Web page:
The breakthrough research was led by Assistant Professor YuHuang Wang of the Department of Chemistry and Biochemistry and conducted in the university's Nanostructures for Electrical Energy Storage center (an Energy Frontier Research Center of the Department of Energy), Northwestern University, and the Maryland NanoCenter.
Carbon nanotubes (CNTs) are recognized has having enormous potential. They are some of the most conductive structures ever made—highly efficient electrodes with enormous surface area. To take full advantage of these properties, however, CNTs must be soluble—that is, have the ability to be dispersed in a liquid environment or to evenly coat a solid composite material. Unfortunately, in their raw state CNTs are insoluble; they clump together rather than disperse.
For more than a decade, researchers have been developing new chemical processes to address this challenge. One idea has been to create permanent defects on the surfaces of CNTs and "functionalize" them so they are soluble. Unfortunately, this also has the undesired side effect of quickly destroying the CNTs' electrical and optical properties.
Wang and his team have developed a new functionalization process for CNTs that delivers solubility and preserves electrical and optical properties. They purposefully functionalize defects on the tubes in useful—not random—places, creating strategic "functional groups." These carefully placed molecular groups allow CNTs to readily disperse while retaining their optical properties and ability to conduct electric current in large regions along the tube.
The challenge has been to control the chemical reactions that produce the functional groups on the CNTs. By using a chemical process called Billups-Birch reductive alkylcarboxylation, Wang's team found they could progressively add new functional groups to the CNT wall in a controlled way without introducing unintended new defects.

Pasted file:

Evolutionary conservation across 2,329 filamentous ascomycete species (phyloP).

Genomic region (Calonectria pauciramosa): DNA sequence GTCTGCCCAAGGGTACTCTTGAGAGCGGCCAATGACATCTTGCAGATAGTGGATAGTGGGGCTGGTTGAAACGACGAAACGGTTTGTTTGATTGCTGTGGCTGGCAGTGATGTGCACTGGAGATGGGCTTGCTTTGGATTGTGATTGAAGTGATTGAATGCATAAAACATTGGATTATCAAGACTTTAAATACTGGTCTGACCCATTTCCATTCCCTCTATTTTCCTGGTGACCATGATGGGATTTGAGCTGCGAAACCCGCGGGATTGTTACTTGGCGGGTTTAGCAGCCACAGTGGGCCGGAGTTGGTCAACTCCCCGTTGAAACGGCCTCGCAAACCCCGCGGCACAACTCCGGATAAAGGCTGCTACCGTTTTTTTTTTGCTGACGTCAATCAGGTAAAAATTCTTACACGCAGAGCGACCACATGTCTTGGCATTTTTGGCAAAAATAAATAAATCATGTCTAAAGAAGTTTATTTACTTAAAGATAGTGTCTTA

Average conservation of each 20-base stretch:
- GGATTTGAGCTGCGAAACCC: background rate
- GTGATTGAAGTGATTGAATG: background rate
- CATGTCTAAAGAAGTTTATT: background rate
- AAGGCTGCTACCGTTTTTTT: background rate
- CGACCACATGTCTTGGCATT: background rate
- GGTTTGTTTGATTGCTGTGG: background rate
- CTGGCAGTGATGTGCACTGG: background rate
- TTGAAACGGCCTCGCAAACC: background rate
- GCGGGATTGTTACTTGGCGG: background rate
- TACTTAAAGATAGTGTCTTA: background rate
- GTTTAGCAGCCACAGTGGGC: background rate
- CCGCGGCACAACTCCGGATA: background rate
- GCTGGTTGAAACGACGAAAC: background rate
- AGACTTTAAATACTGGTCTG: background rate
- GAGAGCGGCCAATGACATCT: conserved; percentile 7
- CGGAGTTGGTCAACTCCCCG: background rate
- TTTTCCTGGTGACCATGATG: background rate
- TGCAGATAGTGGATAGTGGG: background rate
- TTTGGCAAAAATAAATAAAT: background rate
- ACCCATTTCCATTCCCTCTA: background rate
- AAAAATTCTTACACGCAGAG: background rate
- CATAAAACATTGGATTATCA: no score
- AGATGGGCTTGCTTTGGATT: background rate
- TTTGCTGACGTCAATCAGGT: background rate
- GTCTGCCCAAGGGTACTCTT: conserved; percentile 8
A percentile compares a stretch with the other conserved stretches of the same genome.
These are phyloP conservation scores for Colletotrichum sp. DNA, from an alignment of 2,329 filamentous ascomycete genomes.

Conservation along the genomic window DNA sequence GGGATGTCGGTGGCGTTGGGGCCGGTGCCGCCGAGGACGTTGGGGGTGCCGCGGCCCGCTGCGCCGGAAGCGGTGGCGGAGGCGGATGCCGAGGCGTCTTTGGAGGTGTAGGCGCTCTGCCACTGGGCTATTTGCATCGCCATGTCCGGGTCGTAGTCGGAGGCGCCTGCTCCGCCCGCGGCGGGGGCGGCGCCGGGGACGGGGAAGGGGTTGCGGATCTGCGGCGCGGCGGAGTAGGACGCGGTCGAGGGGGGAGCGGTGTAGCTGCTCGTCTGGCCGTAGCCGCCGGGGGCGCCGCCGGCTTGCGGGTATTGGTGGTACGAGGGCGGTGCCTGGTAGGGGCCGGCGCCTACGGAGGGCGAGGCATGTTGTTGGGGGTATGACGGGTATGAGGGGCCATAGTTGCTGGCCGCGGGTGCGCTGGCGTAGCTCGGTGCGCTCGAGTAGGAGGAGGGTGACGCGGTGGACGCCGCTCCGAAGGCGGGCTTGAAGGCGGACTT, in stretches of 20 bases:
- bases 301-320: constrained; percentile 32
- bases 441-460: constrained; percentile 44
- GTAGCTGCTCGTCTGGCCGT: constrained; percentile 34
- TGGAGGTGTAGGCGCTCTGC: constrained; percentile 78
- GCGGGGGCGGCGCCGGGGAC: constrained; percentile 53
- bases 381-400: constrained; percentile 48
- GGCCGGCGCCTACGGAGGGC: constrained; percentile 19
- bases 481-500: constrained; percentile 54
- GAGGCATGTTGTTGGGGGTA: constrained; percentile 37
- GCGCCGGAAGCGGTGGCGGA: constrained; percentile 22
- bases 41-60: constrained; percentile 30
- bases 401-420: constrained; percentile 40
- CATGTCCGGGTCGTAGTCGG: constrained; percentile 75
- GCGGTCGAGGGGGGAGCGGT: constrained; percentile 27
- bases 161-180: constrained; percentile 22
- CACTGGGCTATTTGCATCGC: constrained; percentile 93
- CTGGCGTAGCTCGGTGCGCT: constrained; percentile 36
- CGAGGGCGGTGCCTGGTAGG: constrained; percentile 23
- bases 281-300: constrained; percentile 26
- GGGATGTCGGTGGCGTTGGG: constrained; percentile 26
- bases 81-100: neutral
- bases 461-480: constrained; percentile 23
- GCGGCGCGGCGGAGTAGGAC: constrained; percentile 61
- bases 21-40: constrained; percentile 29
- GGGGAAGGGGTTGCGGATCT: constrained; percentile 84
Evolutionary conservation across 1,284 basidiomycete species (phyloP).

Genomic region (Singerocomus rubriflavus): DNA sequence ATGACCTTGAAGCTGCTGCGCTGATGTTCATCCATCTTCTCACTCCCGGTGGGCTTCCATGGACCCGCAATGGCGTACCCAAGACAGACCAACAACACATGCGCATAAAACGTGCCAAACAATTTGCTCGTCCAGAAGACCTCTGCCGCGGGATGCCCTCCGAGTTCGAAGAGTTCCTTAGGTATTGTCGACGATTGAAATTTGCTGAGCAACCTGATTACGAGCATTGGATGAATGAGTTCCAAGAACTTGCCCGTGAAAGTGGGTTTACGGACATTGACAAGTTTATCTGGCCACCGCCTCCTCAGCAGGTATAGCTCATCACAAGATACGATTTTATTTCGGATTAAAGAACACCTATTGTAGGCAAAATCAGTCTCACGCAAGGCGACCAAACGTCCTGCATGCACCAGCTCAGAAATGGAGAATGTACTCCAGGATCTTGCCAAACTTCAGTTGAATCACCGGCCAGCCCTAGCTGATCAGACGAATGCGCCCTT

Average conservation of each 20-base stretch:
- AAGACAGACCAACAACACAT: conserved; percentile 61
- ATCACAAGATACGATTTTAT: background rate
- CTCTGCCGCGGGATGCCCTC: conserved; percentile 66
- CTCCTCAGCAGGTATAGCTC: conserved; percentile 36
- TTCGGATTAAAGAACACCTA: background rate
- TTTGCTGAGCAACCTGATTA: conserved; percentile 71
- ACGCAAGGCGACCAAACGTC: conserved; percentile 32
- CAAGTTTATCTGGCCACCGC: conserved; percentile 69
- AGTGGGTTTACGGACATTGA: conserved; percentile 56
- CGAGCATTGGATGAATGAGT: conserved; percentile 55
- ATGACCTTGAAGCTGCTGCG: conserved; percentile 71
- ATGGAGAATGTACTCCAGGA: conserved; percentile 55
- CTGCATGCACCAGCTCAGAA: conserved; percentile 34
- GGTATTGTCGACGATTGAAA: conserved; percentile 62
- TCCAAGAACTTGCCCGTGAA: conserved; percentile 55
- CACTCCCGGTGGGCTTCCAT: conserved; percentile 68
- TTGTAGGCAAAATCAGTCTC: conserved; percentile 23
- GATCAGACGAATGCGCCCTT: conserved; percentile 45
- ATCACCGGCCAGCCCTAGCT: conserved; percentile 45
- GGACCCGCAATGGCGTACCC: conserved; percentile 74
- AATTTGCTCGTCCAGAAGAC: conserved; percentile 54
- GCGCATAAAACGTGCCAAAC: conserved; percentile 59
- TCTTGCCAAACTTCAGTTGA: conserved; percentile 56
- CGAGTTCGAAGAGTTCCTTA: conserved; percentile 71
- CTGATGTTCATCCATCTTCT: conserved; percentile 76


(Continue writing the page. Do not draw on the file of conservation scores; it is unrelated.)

When the CNTs are immersed in a chemical solution for a specific length of time, the functionalized groups on the nanotubes lengthen by a predictable amount. Each time the process is repeated, or as the time in the solution increases, the sections grow longer. When the CNTs are viewed under a special, high magnification electron microscope, it is evident that the functionalization has progressed lengthwise along the tube.
The propagation can initiate from either naturally occurring or intentionally introduced defects. Because the propagation mechanism confines the reaction and strategically controls where the functional groups grow, Wang's team can produce clustered functional groups at a controlled, constant propagation rate. It is the first clearly established wet chemistry process that does so.
The breakthrough makes it possible to create new functional structures such as "banded" nanotubes with alternating segments of functionalized and intact regions. The functionalized regions keep the CNTs from clumping, making them among the most water-soluble CNTs known. At the same time, the bands of intact, non-functionalized regions of the CNTs allow electrical and optical properties to be retained.
"This is important for the future use of these materials in batteries and solar cells where efficient charge collection and transport are sought," Wang explains. "These CNTs also could be used as highly sensitive biochemical sensors because of their sharp optical absorption and long-lived fluorescence in the near infrared regions where tissues are nearly optically transparent."
"This is a major step towards building the controlled nanostructures needed to understand electrochemical science and its value for energy solutions," says University of Maryland NanoCenter Director, Professor Gary Rubloff, a collaborator on the project.
The research team also includes theoretical chemist Professor George Schatz of Northwestern University, postdoctoral associates and graduate students Shunliu Deng, Yin Zhang, Alexandra Brozena, who are equal contribution first authors, as well as Maricris Mayes, Parag Banerjee and Maryland NanoCenter staff member Wen-An Chiou.
Source: University of Maryland
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